Oil and natural gas midstream giant Kinder Morgan Inc. (NYSE:KMI) just announced plans for a 60% dividend increase in 2018. That increase is to be followed by 25% increases in 2019 and 2020. That sounds great, but it still doesn't get the company's dividend back to where it was before the 2016 dividend cut, a move partially driven by a heavy debt load. And that's why Enterprise Products Partners L.P. (NYSE:EPD) and Magellan Midstream Partners, L.P. (NYSE:MMP) are better buys.
The back story of a dividend cut
Toward the end of 2015, Kinder Morgan announced that it expected to increase its dividend in 2016. Management explained that it was committed to "continue to return cash to our shareholders in increasing amounts." Just a month or so after those statements, however, Kinder Morgan slashed its dividend a massive 75%.
That was a tough decision and was probably the right choice for the business. A deep downturn in the energy industry had left the company short of the cash it needed to keep investing in its growth projects. A big part of that cash shortfall, however, is related to debt. The company's debt-to-EBITDA ratio peaked at around 9.5 in early 2016. Although debt isn't as big a deal at this point, as debt to EBITDA is down to around 6.6, Kinder is still more leveraged than many of its peers. If you want to avoid any further surprises, you might want to consider midstream players such as Enterprise and Magellan that aren't as leveraged.
Just as big
One of the things to like about Kinder Morgan is its size and diversification. Enterprise Products Partners is every bit as large and diversified, if not more so. More notable, Enterprise's debt-to-EBITDA ratio is around 4.4, meaning it's nowhere near as leveraged as Kinder Morgan. That helps explain why Enterprise was able to keep investing in its business right through the energy industry downturn without the need for a distribution cut.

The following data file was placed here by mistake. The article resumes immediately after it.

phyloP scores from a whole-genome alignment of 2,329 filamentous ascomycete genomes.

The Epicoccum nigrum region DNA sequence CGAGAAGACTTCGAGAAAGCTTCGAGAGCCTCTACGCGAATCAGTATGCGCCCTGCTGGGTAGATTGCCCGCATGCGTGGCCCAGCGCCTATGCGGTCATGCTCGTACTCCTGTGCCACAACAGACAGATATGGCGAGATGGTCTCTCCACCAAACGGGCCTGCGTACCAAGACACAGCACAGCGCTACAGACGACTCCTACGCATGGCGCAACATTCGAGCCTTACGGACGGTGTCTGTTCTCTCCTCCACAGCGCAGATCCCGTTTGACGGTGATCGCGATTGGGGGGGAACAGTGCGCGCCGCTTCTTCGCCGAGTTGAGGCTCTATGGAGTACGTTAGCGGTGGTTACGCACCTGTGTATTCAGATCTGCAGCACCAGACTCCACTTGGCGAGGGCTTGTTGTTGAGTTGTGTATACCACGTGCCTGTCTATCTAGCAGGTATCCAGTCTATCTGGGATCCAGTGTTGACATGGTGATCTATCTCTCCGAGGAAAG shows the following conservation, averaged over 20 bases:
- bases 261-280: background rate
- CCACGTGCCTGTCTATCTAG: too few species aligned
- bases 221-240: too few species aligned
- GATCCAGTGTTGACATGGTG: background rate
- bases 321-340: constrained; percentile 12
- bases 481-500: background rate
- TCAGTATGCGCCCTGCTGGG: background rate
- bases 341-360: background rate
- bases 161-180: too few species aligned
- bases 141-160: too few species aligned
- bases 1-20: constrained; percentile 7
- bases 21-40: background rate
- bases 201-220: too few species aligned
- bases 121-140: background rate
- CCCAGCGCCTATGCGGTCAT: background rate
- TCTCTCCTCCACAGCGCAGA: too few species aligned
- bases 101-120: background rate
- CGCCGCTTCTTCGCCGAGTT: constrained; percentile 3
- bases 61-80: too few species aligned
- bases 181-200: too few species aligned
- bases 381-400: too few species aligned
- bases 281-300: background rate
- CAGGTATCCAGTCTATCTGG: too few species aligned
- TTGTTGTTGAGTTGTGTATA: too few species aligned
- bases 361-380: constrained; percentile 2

In fact, Enterprise kept increasing its distribution every quarter right through the downturn. Its annual streak is up to 20 consecutive years, within which is a 52-quarter streak of increases. And there's no reason to expect that streak to end anytime soon. For example, distribution coverage was roughly 1.2 in the second quarter, providing ample coverage. And Enterprise has around $9 billion worth of growth projects currently in the works.
Enterprise probably won't excite you with distribution increases, which will average around 5% a year, just as they've averaged over the past decade. But with a yield of nearly 6.5%, compared with Kinder's 2.6%, that's really not a big deal. In fact, even after three years of huge dividend increases, Kinder's dividend yield, using today's price, will only be around what you can get from Enterprise today.
Fast and consistent
Another option to consider is Magellan Midstream Partners. This partnership is much smaller than Kinder and Enterprise. However, it is also much less leveraged. Its debt-to-EBITDA ratio is a measly 3.4. And like Enterprise, it managed to keep growing through the downturn without a distribution cut. Magellan's streak is up to 17 years. And, like Enterprise, it covered its distribution by a healthy 1.2 times in the second quarter.
Distribution growth at Magellan, meanwhile, is backed by around $1 billion in spending plans. It has another $500 million worth of projects that's it's considering adding to that total. And it recently set up an at-the-money equity program, which will allow it to tap equity markets for growth capital when it needs to -- helping it to avoid leveraging up with debt.
A key differentiator for Magellan is distribution growth, which has averaged around 11% on an annualized basis over the past decade. That's roughly twice as much as what Enterprise has historically offered and over three times as fast as the historical growth rate of inflation. The lowest debt; the highest distribution growth rate. Although the partnership's roughly 5.4% yield is slightly lower than Enterprise's yield, a notable yield with faster distribution growth is worth careful consideration.
The actions a company takes can speak volumes. And Kinder's decision to slash its dividend by a painful 75% isn't an action investors should forget -- especially since the company's leverage is lower, but still not as low as competitors such as Enterprise and Magellan. Since both offer high yields today and longer histories of increasing their distributions, I think most investors should forget Kinder Morgan, because these two partnerships are simply better high-yielding buys.
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